Wednesday, December 31, 2014


The first washes of a watercolor are likely to be covered by succeeding washes.  So why include them in the first place?

Because watercolor is transparent, the first washes can influence the second or even third wash.  The first wash may also determine the temperature of the finished painting.  Will the painting be primarily warm or cool?  The first wash may provide the relief from the final temperature.  A warm undertone may be the contrast for the cool dominant hues. 

In this painting of a Roman piazza, I wanted a warm hue to dominate the painting.  I flooded the middle part of the paper with yellow ochre.  Then quickly I extended the first wash with cooler, more neutral hues.  After all was dry, I placed darker, but same temperature colors on top.  If you glaze a cool over a warm or a warm over a cool, you will probably wind up with "mud". 

Finally, be bold with the underpainting.  If it is too diluted, it can't do its job.  The white of the paper can fool you into thinking you've gone too dark, but the second wash will prove that wrong.

Happy glazing!

Monday, December 29, 2014


In my previous post I showed you the value sketch for the painting of St. Mark's Plaza in Venice.  I painted it this morning and it was just yucky!  There wasn't enough going on.  There weren't enough interruptions in the straight line of the bottom of the building, and my brush strokes got too careful and slow.  What to do, what to do?

I remembered all the little cafes around the plaza, and of course, the crowded square.  I decided that some umbrellas would echo the domes and by placing them where I did they also repeated the oblique line of the shadow coming from the bell tower.  I kept the sky quiet, and the large shadow area is also without texture.  That way the "action" stays in the focal area of the buildings and with the people sitting having their espressos.

I think the rapidity of my strokes helped to keep the shapes simple and not too overstated.  In my first attempt, I used flat brushes which lead me to define the edges too carefully. I switched to a big mop brush in the second painting which caused me to be looser.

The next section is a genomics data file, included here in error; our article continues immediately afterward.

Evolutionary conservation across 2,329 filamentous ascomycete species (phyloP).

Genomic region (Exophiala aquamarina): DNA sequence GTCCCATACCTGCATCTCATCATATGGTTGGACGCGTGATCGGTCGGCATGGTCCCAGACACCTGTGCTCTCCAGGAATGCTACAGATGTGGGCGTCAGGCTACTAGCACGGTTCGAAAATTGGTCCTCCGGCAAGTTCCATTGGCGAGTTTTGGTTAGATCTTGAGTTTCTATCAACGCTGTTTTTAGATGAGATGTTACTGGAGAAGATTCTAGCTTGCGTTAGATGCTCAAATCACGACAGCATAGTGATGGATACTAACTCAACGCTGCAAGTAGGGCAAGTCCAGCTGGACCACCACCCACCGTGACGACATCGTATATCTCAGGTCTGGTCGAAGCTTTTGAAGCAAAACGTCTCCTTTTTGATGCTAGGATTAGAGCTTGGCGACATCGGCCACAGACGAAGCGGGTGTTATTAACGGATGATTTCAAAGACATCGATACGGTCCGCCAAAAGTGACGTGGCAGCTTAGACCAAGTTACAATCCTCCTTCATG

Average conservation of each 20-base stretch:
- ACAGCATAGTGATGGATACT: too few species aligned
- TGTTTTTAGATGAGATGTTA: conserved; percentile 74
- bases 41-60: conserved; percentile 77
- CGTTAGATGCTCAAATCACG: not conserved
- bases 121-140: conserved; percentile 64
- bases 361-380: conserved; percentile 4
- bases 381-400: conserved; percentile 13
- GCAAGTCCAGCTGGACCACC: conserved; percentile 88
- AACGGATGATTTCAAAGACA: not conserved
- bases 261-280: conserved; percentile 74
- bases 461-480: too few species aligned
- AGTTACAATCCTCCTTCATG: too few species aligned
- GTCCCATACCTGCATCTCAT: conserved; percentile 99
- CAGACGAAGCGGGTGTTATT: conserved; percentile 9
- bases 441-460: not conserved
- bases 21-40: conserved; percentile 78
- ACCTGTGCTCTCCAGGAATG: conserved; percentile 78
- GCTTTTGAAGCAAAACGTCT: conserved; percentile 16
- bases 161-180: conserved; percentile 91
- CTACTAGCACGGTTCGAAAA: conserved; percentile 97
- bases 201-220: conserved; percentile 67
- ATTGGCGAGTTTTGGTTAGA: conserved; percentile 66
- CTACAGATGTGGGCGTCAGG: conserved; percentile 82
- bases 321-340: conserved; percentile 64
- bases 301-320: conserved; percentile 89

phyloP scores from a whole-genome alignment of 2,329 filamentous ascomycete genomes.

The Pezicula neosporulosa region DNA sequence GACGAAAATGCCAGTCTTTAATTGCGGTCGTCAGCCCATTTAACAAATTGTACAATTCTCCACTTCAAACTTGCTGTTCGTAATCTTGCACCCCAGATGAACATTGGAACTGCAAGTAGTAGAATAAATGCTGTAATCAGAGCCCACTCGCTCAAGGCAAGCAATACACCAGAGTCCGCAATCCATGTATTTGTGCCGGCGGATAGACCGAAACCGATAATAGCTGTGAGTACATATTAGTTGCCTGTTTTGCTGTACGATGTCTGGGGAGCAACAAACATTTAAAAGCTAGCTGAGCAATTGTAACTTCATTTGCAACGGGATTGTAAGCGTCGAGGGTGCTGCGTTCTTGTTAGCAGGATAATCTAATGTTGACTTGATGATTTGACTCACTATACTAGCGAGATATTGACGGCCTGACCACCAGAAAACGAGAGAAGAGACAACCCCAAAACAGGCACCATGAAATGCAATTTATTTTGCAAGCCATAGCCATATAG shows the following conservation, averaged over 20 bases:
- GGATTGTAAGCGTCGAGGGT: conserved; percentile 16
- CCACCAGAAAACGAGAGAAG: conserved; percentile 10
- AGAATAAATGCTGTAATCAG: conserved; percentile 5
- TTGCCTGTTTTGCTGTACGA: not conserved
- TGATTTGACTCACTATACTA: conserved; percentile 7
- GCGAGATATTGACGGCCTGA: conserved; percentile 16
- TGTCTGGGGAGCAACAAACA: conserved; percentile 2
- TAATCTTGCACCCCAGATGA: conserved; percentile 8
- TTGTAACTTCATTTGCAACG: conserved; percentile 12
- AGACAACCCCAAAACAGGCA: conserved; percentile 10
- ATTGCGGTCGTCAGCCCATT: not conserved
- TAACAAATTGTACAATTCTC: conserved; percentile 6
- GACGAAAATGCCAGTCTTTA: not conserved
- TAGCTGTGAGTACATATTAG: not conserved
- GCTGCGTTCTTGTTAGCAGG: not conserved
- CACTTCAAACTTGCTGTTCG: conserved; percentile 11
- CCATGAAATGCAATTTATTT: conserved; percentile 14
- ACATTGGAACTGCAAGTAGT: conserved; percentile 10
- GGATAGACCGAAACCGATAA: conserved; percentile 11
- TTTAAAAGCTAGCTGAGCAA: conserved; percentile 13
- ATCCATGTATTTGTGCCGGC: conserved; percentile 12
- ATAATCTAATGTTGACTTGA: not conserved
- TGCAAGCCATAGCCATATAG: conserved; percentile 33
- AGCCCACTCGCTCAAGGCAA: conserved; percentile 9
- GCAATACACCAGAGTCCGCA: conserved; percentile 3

The lesson of the day was to speed up my painting process and keep the details to a minimum. 

Thursday, December 25, 2014

Merry Christmas!

I spent my Christmas Eve sketching the value study for the painting of St. Mark's Plaza in Venice that I will do today.  It's from my collection of slides I took in Europe many years ago.  The lacy quality of the buildings and the big shadow from the bell tower attracted my interest.

One more advantage of doing a value study before you paint is that it gives you a chance to think about color choices.  Since the sun is behind the buildings, I decided that the sky should be a gradation of yellow.  That choice leads me to think that the complement of yellow--violet--should be featured in the silhouette of the architecture.  That contrast will enliven both colors.

I'll keep the details in the interior shape of the cathedral to a minimum.  The abstract shapes of the piece are then emphasized and the color should further carry the day.

What a happy way to spend my Christmas day while the turkey is in the oven!

Friday, December 12, 2014

Finding Subject Matter

After going through the same stack of photos for the umpteenth time looking for something to paint, I suddenly thought, I wish I could paint some of my photos of Europe.  Only trouble is, they are on slides.  I didn't want to burn up the slide projector bulb finding and then sketching or painting the great scene.

I solved the problem by projecting my slides on the wall and then photographing the projected image with my instamatic camera.  It worked great, and now I have about fifty photos to work from this winter when I'm in Florida and the weather isn't cooperative.

I'm still a convert to the belief that a value sketch is a desired first step to creating a well designed painting.  So here is the value sketch and painting of a couple of tin mines along the coast of Cornwall, England.

Friday, December 5, 2014


With all that's been happening in my hometown these days, I just haven't felt like painting.  Sometimes our emotional state affects our ability to concentrate on our painting life.  But finally I forced myself into the studio.  I combed through my photos and found a pic I took in Mystic Seaport, Connecticut years ago.  I returned to an old theme: dockside subject matter.  I also love painting reflections in water and boats. Finding quiet in this kind of setting soothes my anxieties. 

I'm thinking that with Christmas coming, maybe I ought to try a snow scene.  A return to thinking about painting leads to actual painting.